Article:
The Federal IT Acquisition Reform Act (FITARA) is a game-changer. It’s altering how government thinks about federal IT. Congress, the executive branch and, most importantly, the agencies themselves, have a role to play in making sure the outcomes envisioned by FITARA take root. The congressional FITARA scorecard is the carrot and the stick that can help make this happen, but it must evolve to measure more than just compliance with the letter of the law;...
The Federal IT Acquisition Reform Act (FITARA) is a game-changer. It’s altering how government thinks about federal IT. Congress, the executive branch and, most importantly, the agencies themselves, have a role to play in making sure the outcomes envisioned by FITARA take root. The congressional FITARA scorecard is the carrot and the stick that can help make this happen, but it must evolve to measure more than just compliance with the letter of the law; it must drive the critical changes that the law intended. It’s no secret FITARA is one of the most far-reaching reform packages to come out of Congress since the seminal Clinger-Cohen Act in 1996. Founded upon the basic premise that IT can and must serve as a transformational platform to drive 21st century digital services to American taxpayers, the legislation elevates the chief information officer of major federal agencies, giving them a stronger and entrenched voice with senior agency leadership.
But now, with the legislation pushing toward the 18-month mark, the hard part is just beginning. The old Clinger-Cohen Act was full of good ideas, but its success was limited by inconsistent application across government. Why? For many reasons, not the least of which are that its primary protagonists — Sen. William Cohen (R-Maine) and Rep. William Clinger (R-Pa.) — moved on before the legislation ever took root within the culture of federal agencies. Regarding FITARA, Congress has said it will not let the legislation die a Clinger-Cohen death. On Nov. 4, 2015, the IT subcommittee of House Oversight and Government Reform undertook its first-ever FITARA implementation hearing, and made abundantly clear that they intend to keep a close eye on agencies to make sure FITARA gets done. Subcommittee chairman Rep. Will Hurd (R-Texas) made this point emphatically at the hearing, forcefully stating that “agencies should be put on notice that Congress will not sit by the wayside and allow the law to be skirted.” The primary tool used by Congress is the FITARA scorecard. The scorecard measures four discrete elements — data center consolidation, IT portfolio savings, incremental development, and transparency of risk assessment. The first set of scores were published in November 2015. Some agencies, such as Commerce and the General Services Administration, stood out by earning high scores. A few agencies scored poorly on the scorecard, but were lauded by the House Oversight Committee for the forthright and transparent fashion with which agency leadership acknowledged and addressed the problems (such as Transportation). The second set of scores are expected to come out May 18 at another House Oversight and Government Reform Committee hearing. Despite those feel-good stories, the majority of agencies still scored a ‘D’ or worse. While not the best start to achieving the changes envisioned by FITARA, the initial scores provided an honest look at where things stood and served as a forcing mechanism to have agencies address those shortcomings. In that sense, the scorecard has been successful. Going forward, the scorecard needs to continue evolving to further promote positive change. The initial version was an excellent start; now, it needs to expand to capture broader metrics that will ensure that the spirit of FITARA continues to be fulfilled. The focus of new FITARA metrics should be on key areas like agency CIO authority enhancements; training and the use of IT acquisition cadres; and the government-wide adoption of a software purchasing program. Here are some questions that can be asked that will help highlight how far along CIO shops in these areas:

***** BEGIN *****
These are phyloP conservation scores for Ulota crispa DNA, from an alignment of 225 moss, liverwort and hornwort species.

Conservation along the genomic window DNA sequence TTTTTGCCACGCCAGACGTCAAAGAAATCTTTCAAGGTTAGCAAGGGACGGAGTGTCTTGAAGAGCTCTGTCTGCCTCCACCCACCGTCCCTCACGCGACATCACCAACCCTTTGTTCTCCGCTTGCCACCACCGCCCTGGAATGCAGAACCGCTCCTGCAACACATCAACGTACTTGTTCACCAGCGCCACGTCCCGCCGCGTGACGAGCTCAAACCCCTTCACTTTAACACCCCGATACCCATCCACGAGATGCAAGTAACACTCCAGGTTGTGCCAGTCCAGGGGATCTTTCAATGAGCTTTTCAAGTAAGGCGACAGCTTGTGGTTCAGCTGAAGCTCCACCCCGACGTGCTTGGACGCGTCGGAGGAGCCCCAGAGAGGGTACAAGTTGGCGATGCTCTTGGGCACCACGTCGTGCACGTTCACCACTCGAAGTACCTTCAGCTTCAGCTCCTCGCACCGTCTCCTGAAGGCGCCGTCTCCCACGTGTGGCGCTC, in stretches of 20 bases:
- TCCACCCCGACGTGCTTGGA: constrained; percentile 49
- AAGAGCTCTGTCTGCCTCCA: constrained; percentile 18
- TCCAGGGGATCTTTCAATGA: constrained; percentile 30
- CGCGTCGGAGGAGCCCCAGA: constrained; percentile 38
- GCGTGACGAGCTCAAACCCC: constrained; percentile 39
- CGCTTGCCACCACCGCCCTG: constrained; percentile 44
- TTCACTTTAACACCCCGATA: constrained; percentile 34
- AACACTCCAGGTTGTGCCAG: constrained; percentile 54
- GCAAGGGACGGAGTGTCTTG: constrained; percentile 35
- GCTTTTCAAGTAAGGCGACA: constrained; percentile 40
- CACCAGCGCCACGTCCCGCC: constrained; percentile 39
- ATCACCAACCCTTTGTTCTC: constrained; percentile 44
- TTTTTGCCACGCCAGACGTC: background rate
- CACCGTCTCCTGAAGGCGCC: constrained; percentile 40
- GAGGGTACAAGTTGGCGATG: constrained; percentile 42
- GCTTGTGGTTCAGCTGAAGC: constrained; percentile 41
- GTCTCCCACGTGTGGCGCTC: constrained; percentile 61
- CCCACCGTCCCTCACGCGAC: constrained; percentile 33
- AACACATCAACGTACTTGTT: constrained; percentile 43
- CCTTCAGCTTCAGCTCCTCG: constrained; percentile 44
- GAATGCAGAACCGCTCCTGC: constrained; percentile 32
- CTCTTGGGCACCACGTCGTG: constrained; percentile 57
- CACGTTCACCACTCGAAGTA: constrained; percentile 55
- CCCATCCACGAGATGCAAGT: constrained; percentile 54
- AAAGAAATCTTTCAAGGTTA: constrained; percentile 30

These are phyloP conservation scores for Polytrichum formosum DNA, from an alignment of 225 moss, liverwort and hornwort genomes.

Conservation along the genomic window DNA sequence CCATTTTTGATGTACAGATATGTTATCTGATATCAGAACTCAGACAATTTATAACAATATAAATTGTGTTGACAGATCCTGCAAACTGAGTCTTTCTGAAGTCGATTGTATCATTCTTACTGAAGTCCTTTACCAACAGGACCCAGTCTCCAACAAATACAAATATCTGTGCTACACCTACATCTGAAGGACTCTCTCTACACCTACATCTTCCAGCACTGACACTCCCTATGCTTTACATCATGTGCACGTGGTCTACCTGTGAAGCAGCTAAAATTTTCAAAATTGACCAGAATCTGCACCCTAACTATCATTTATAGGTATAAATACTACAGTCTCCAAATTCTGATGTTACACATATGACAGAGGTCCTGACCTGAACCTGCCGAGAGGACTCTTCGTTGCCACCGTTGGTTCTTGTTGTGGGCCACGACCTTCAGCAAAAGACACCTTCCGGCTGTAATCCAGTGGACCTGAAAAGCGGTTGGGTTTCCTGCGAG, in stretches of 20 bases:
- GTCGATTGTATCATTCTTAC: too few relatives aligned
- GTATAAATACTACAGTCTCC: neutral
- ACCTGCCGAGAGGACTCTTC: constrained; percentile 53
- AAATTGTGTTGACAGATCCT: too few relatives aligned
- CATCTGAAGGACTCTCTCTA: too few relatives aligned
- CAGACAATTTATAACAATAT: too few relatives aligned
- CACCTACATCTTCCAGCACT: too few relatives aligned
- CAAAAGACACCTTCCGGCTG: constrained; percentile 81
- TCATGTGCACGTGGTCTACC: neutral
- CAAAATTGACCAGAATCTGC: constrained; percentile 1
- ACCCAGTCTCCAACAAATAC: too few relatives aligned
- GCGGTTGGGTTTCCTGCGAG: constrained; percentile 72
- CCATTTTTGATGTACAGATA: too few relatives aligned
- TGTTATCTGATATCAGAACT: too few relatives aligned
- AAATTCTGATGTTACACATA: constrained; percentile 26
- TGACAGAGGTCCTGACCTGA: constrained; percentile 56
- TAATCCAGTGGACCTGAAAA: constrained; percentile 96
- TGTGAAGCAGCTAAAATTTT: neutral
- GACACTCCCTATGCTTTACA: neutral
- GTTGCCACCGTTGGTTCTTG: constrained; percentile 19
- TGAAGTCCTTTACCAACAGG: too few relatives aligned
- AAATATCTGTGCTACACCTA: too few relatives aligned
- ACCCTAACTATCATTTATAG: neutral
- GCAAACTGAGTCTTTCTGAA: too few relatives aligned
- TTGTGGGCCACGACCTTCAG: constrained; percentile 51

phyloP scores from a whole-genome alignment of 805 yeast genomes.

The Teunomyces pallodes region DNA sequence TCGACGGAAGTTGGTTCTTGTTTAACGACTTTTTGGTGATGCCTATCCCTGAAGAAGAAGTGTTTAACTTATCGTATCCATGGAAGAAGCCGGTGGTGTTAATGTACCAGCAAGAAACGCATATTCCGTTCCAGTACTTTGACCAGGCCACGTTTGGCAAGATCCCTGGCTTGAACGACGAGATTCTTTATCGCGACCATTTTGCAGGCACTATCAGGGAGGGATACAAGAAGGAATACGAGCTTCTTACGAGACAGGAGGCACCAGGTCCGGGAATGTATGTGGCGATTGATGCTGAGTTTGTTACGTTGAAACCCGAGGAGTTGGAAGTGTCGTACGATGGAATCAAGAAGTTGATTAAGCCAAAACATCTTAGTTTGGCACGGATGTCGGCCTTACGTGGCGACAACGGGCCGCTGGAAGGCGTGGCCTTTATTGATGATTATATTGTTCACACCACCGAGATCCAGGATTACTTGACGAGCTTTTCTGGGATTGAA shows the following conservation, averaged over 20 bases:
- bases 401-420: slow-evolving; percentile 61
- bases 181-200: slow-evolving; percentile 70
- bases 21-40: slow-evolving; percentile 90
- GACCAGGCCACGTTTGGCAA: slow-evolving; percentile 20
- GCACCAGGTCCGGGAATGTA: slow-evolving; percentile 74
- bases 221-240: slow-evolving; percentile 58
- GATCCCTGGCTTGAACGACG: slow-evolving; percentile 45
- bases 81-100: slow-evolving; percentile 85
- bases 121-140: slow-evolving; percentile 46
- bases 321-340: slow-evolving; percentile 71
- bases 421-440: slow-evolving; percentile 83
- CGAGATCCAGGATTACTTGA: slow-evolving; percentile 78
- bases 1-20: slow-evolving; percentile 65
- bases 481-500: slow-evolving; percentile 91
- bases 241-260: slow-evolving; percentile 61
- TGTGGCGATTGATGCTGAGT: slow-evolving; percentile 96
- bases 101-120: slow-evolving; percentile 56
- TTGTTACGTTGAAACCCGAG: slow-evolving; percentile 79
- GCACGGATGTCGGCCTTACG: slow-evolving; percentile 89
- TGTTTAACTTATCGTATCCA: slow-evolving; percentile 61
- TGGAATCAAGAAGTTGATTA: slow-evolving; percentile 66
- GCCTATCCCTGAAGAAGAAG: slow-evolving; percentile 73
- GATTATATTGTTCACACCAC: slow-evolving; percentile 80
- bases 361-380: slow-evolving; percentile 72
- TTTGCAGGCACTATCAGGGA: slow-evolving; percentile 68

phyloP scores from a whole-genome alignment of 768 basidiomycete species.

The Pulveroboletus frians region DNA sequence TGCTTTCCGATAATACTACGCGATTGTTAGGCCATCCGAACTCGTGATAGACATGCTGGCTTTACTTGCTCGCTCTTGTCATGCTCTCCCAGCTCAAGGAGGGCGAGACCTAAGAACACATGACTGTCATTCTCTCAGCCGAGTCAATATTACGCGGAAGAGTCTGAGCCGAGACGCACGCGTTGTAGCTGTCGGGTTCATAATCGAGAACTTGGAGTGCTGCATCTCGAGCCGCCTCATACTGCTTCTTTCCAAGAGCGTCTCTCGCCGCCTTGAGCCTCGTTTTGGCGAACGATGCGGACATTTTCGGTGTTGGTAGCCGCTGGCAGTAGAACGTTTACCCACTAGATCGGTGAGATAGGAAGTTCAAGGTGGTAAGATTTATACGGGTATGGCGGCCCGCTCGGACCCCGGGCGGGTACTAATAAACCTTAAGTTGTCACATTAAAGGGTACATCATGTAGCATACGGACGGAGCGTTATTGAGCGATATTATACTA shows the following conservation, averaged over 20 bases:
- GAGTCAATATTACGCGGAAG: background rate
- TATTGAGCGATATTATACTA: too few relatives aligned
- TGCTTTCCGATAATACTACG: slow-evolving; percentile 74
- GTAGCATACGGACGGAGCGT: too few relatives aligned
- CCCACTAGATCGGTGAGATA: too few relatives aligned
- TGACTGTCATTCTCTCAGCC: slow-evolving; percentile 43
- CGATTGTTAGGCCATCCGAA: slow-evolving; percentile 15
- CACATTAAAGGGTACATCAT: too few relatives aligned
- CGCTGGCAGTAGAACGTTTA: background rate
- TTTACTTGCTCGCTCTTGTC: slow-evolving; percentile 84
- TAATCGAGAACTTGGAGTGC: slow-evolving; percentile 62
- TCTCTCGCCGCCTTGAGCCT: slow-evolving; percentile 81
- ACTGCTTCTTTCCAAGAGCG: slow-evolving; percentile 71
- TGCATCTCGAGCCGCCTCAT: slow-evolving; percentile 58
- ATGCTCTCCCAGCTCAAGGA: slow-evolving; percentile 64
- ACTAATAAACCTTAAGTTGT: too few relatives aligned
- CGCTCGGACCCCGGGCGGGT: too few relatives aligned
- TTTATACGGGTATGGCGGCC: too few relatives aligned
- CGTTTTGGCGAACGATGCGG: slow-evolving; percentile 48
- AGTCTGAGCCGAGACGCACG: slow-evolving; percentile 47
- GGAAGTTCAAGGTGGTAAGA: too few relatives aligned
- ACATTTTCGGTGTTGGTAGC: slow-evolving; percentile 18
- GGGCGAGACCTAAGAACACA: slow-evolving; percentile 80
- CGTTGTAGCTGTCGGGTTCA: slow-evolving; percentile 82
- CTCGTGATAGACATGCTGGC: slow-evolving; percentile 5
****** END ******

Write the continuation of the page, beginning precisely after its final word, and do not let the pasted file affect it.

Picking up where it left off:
Central management of IT spend– How well is IT spend controlled by the CIO? What is the maturity level of each agency in adopting and utilizing category management, primarily around hardware and software? What is the extent to which agencies currently use governmentwide or, at least departmentwide, contracts to eliminate waste and duplication? How well do agencies perform in negotiating the best pricing and terms relative to others?
Workforce optimization – How prevalent is shadow IT and what steps are being taken to bring these resources under the CIO’s authority? How well do agencies engage in IT capacity planning, succession planning and skills assessments in order to maximize productivity and service levels?
Elimination of redundant infrastructure – How well are agencies consolidating redundant cellular, network and telecommunications contracts? How well are agencies leveraging cloud technologies (where applicable) to eliminate infrastructure?
Progress of modernization – What progress have agencies made in modernizing legacy systems? What is the ratio of spending between maintaining old legacy systems (O&M) and developing new platforms or enhancing current solutions (DME)?
These are a partial list of potential criteria questions that an updated congressional scorecard could attempt to answer. Without a doubt, the initial assessments may not be pretty. But like the original scorecard, it will spur positive action and continue fulfilling the letter and spirit of FITARA.
Kareem El-Alaily is a managing director at Censeo Consulting. Richard Beutel is a principal with Cyrrus Analytics.